The Oraclize API allows users to encrypt a query or part of a query using their public key "to protect data from public scrutiny," to quote their documentation.

The documentation has this to say about replay attacks: "In order to prevent other users from using your exact encrypted query ('replay attacks'), the first contract querying Oraclize with a given encrypted query becomes its rightful 'owner.' Any other contract using that exact same string will receive an empty result."

A few points of clarification:

  1. If I send a computation query where an encrypted API token is one of the arguments, and the other arguments are not encrypted, will an attacker be able to use my API token to make computation queries with different plaintext arguments? The documentation refers to "that exact same string" but it's not clear to me whether that refers to a single argument, or the entire query.

  2. If an attacker does attempt a replay attack using "that exact same string," and Oraclize returns an "empty result" to that user, what exactly has happened behind the scenes? Has Oraclize actually executed the query and then just hidden the result to the caller? If so, that is a problem, because most APIs have a request limit, and an attacker could use this to spam the external API and exceed the token request limit, thereby breaking the smart contract. My specific external API has a limit of 5 requests per second and 1000 requests per day, so this isn't too hard to abuse, especially since each computation query will make multiple requests to the external API.

  3. Does the replay attack protection apply to all the networks, or just mainnet? That is, can someone take my encrypted API token from mainnet and use it on Rinkeby to spam the external API and break my smart contract? Or is the "rightful owner" feature consistent across all the networks?

1 Answer 1

  1. Any "decrypt" action will go through owner checks, so it doesn't matter if it's the entire string that's encrypted, partial string, or a single argument, any seen instance, checks the internal db, to see if it has been used before, and if it has, it ensures it's originating from the initial contract address. In summary, anything using Oraclize query decryption will be assigned an owner, and locked to that owner.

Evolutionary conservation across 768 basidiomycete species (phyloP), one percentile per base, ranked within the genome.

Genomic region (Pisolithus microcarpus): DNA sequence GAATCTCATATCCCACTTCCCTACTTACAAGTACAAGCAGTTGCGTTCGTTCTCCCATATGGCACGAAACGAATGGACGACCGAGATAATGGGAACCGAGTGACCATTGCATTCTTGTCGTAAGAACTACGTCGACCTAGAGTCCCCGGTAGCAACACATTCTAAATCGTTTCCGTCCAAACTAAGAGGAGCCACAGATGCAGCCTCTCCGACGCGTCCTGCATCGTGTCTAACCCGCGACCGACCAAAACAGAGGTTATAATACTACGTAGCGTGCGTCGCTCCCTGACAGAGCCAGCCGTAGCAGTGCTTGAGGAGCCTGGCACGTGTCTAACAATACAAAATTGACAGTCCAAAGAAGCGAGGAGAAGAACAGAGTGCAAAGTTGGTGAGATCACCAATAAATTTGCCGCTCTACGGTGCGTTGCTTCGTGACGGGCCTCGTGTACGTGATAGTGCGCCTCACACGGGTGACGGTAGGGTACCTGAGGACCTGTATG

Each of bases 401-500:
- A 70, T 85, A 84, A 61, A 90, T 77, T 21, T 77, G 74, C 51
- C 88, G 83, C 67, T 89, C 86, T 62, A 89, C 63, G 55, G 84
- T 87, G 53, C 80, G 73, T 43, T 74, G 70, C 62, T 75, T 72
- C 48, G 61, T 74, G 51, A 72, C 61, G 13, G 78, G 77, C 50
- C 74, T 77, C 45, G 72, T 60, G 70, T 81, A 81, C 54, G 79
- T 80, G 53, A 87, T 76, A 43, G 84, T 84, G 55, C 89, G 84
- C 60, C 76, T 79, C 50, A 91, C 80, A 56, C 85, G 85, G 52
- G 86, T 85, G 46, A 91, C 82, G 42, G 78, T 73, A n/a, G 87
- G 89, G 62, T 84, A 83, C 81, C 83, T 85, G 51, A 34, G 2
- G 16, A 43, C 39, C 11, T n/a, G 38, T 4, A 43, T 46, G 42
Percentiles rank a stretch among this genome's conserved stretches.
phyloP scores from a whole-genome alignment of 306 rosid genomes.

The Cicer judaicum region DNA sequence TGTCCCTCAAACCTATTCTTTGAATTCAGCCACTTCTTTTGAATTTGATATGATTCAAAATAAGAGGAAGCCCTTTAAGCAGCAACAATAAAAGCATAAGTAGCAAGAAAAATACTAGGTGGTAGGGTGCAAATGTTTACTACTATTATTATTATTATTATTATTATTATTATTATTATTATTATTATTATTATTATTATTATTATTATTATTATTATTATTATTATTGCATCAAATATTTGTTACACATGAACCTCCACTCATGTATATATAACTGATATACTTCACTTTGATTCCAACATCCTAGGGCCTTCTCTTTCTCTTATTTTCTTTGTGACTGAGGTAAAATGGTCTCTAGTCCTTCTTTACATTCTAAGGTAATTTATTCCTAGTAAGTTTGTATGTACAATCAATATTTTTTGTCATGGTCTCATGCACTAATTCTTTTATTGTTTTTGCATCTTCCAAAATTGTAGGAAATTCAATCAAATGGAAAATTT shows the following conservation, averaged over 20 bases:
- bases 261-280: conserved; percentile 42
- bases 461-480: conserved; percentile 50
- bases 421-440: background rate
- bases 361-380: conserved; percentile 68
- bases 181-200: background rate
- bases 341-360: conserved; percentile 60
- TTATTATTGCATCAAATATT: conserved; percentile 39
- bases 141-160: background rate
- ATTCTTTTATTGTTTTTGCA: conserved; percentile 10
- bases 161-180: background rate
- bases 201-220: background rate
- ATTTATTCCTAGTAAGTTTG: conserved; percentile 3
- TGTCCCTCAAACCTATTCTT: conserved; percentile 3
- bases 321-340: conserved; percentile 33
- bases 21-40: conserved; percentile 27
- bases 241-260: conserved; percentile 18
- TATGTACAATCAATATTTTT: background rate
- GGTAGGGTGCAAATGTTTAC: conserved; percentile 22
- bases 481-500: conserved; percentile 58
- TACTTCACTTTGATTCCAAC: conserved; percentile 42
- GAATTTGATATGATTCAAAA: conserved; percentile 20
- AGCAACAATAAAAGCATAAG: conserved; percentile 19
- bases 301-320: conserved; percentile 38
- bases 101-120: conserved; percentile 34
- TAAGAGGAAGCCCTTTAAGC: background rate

2. If Oraclize returns an empty string, this normally indicates an error somewhere in the pipeline, and the part of the pipeline will be before the actual request is done. The specific error for a replay will normally be: datasources.decrypt.access_denied, which would be visible by checking the query in the engine, or via HTTP API, which is mostly used internally. Example query with an error (processor.query_error) https://api.oraclize.it/v1/query/eth_mainnet_684c58f66467b51e48a9559ee5becf6bd03ef2bc0028ee0fe584bd041a6a3641/status?_pretty=1. So in summary you need not worry about an actual request having been done, if there's a replay, it is preemptively halted at that point and the query resolves with an empty result.

  3. The replay protection is only 100% guaranteed on the mainnet. It supports testnet too, but there's no guarantees that the DBs pertaining to them may not get flushed etc... So in the testnet context, we recommend instead using testing/development keys, that if compromised or replayed wouldn't affect anything serious, and only encrypting production keys for mainnet usage!

  • Sounds good regarding 1 and 2. Regarding 3, what I'm worried about is someone grabbing an encrypted query from mainnet and executing it on a testnet. If an attacker could replay encrypted queries from mainnet on a testnet, they would be able to completely circumvent the encryption, so hopefully that's not possible (haha). Is it?
    – jazzhole
    Commented Jun 26, 2018 at 4:55
  • That should be covered, the point I'm trying to make is if you make a decrypt query on mainnet, it should be locked to that specific contract on mainnet. If someone tries to use it anywhere else it won't work. The same cannot necessarily be guaranteed for a query that originates from testnet, it should, but assume it does not and hence use test keys there.
    – DenisM
    Commented Jun 26, 2018 at 18:36
  • @DenisM now can the end of the encrypted string of a query in a way, it still looks valid and gets decrypted successfully (with modified part of the end decrypting to garbages revealing the first part)? Commented Feb 12, 2021 at 1:57

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